Most venomous snakes also belong to the same breed families. These include:
- Atractaspidinae. Native to Africa and the Middle East, most are too small to pose a danger. Famous examples of this genus include Harlequin Snakes and Burrowing Asps.
- Elapidae. These snakes are found all over the world, particularly in tropical climes. Many snakes from this family are lethal to humans. The much-feared King Cobra and Black Mamba, for example, are Elapidae. The Inland Taipan, the world’s most venomous snake, is also part of the Elapidae family. Many of this family are also accomplished swimmers. This means that most sea-based snakes are Elapidae.
- Colubridae. This family comprises over half of the world’s snake population. Popular and common pet breeds such as the Kingsnake, Garter Snake and Corn Snake are Many members of this snake family also make their way into yards across America. The vast majority of Colubridae are actually non-venomous. Those that are toxic, however, have caused fatalities.
- Viperidae. This family is made up of vipers. Vipers can be very dangerous, and can be identified by heat sensors in their head. Rattlesnakes, Copperheads, and Cottonmouths are common snakes in the USA that belong to the Viperidae family.
Many popular nonvenomous snakes, such as Pythons, are sub-genera of the Constrictor family. This is why Pythons do not have fangs. They constrict and asphyxiate their prey, as opposed to biting it.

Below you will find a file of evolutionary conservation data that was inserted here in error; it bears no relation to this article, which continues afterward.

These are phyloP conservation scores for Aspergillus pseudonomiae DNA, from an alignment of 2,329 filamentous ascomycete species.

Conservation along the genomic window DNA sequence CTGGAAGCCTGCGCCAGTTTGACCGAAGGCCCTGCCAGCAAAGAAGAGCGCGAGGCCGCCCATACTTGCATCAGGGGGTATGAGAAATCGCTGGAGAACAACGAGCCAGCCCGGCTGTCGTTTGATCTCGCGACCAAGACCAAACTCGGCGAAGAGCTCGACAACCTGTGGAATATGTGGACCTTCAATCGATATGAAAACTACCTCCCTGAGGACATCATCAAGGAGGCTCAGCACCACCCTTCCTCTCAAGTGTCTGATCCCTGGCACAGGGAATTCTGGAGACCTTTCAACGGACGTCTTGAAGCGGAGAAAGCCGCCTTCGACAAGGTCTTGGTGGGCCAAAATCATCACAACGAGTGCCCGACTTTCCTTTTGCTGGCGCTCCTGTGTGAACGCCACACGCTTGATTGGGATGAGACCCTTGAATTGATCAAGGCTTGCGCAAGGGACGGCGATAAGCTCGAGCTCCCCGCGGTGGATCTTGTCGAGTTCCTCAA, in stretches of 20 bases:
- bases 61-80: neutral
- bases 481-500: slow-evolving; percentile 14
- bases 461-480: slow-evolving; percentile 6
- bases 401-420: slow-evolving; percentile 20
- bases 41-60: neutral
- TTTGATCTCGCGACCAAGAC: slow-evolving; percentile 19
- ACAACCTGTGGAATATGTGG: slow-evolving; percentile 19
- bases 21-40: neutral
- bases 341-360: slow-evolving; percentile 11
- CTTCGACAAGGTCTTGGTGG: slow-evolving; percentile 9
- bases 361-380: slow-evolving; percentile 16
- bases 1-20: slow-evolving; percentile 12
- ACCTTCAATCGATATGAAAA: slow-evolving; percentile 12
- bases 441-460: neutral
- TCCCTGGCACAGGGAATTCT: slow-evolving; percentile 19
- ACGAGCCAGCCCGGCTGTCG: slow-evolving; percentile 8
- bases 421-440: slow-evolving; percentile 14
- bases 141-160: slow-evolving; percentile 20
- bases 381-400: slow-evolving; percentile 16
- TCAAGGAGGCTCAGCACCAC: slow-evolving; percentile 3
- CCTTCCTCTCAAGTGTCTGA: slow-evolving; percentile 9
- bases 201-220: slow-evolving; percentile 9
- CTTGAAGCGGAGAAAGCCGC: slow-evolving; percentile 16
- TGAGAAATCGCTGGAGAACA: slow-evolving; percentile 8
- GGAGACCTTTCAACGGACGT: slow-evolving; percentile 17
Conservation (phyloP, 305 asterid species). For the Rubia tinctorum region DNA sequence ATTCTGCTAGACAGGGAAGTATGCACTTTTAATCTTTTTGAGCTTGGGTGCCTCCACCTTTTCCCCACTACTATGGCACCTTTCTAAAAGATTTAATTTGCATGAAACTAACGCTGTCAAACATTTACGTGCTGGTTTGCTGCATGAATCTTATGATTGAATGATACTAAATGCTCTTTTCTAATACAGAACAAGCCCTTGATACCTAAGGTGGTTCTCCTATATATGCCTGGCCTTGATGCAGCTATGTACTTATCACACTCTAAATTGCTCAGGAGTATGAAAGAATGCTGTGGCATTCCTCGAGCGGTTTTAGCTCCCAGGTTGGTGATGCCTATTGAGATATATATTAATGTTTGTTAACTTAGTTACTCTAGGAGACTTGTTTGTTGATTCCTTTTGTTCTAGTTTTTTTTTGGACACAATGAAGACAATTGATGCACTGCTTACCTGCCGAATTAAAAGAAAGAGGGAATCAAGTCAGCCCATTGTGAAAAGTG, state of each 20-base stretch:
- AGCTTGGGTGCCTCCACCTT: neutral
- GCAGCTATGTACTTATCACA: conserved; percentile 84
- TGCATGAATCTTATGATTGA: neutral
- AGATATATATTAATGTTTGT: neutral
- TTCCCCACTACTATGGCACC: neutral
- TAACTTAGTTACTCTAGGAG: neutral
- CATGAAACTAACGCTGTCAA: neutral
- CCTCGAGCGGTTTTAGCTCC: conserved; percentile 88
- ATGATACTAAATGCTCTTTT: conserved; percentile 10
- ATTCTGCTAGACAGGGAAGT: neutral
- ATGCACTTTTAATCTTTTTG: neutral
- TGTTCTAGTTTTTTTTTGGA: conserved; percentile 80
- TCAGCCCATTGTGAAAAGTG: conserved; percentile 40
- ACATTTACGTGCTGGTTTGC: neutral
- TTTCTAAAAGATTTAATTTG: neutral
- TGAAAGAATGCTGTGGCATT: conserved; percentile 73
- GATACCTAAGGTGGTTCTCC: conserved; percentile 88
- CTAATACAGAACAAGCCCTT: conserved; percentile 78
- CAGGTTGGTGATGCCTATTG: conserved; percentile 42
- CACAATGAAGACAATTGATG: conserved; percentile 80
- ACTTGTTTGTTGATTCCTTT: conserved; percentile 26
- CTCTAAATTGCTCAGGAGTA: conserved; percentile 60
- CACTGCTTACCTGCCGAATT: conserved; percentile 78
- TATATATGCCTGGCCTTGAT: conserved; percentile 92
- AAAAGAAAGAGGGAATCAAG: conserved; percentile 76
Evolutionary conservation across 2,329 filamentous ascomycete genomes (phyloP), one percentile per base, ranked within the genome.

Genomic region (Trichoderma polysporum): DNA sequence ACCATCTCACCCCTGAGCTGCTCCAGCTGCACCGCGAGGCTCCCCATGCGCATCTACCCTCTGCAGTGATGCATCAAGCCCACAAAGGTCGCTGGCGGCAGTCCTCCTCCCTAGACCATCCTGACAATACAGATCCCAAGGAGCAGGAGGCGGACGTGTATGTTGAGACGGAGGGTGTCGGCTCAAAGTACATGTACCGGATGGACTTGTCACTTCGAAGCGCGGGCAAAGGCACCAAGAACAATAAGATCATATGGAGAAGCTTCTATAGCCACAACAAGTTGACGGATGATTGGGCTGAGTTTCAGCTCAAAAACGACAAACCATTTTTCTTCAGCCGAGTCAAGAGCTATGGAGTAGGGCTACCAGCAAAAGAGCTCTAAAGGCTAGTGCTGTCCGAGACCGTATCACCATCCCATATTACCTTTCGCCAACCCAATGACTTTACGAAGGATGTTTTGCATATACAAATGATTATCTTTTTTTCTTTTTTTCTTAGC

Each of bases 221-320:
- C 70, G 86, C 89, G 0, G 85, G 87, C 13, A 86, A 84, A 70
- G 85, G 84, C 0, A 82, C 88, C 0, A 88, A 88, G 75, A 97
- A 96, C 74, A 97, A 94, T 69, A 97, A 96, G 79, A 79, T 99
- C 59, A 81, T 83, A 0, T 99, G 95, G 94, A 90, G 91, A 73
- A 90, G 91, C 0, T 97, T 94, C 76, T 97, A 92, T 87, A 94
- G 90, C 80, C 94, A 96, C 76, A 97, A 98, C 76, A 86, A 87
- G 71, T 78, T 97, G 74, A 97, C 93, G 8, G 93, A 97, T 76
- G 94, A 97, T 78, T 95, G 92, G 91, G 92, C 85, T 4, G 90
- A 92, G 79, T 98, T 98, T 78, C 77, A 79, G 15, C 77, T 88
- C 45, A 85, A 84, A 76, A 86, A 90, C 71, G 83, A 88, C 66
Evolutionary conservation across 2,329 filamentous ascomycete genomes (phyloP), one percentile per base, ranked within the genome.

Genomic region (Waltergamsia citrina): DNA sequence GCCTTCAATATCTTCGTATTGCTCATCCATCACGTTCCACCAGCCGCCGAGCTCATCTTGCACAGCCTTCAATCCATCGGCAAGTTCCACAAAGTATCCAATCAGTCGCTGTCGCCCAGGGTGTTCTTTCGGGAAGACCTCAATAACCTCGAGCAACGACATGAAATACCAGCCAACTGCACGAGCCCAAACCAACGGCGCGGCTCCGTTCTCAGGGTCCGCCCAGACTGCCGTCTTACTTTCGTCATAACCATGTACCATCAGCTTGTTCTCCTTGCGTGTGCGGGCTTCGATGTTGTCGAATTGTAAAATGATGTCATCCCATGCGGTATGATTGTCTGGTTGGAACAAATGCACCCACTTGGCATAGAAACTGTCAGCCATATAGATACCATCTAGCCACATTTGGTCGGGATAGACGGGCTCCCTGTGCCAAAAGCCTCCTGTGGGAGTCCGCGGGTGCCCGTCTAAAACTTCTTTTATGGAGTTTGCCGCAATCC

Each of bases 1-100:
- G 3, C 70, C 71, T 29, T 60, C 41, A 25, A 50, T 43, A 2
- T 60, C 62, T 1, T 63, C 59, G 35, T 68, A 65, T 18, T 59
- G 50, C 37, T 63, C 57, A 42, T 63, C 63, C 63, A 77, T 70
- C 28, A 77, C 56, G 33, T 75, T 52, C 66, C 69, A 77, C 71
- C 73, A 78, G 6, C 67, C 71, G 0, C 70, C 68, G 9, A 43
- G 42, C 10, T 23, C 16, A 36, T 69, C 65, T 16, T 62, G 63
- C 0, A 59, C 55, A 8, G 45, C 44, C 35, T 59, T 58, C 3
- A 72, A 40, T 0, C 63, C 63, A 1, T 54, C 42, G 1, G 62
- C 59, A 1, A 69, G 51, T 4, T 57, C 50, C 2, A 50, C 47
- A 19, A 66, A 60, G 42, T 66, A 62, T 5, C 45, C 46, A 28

Are Baby Snakes More Venomous?
If a snake belongs to a venomous breed, they will have the appropriate toxins. Hatchling and baby snakes also have fangs from birth. This is essential for these reptiles, as baby snakes are vulnerable.
Very few breeds of snake are cared for by their mothers following birth. Alas, the snakes will still need to eat, so they will soon enter the wild.
Due to their slow speed and small size, however, young snakes are easy pickings for predators. These could include birds, mammals, and older snakes. Their ability to generate venom could be the difference between a snake reaching maturity and not.
A baby snake will often mix venom with their saliva, whether they intend to or not. This means that there is often no such thing as a dry bite from a hatchling. Baby snakes may also issue more venom than they intend, or is necessary.
Can Snake Venom be Removed?
Yes, snake venom can be removed. It often is within laboratory settings. This is known as, “milking a snake.”
Milking a snake involves experienced herpetologists the venom from a snake’s teeth. This will then be studied, and combined with the venom of other breeds. The purpose is to create antivenin.
Antivenin is another word for the antidotes marketed to hospitals to treat snakebites. Anybody rushed to an emergency room following a reptile attack will be treated with antivenin. Fatalities from such an incident are now rare due to the effectiveness of antivenin.
Can a Snake be Killed By Its Venom?
A snake has a natural level of immunity that protects it from its venom. A snake may accidentally bite its tail, for example, and this will not be fatal. Many breeds of venomous snake also have retractable fangs, preventing them from injecting unnecessary toxins.
Despite this, a snake may be vulnerable to the venom of a rival of the same breed. A snake will be able to tolerate a handful of nips and bites without too much trouble. This is very common.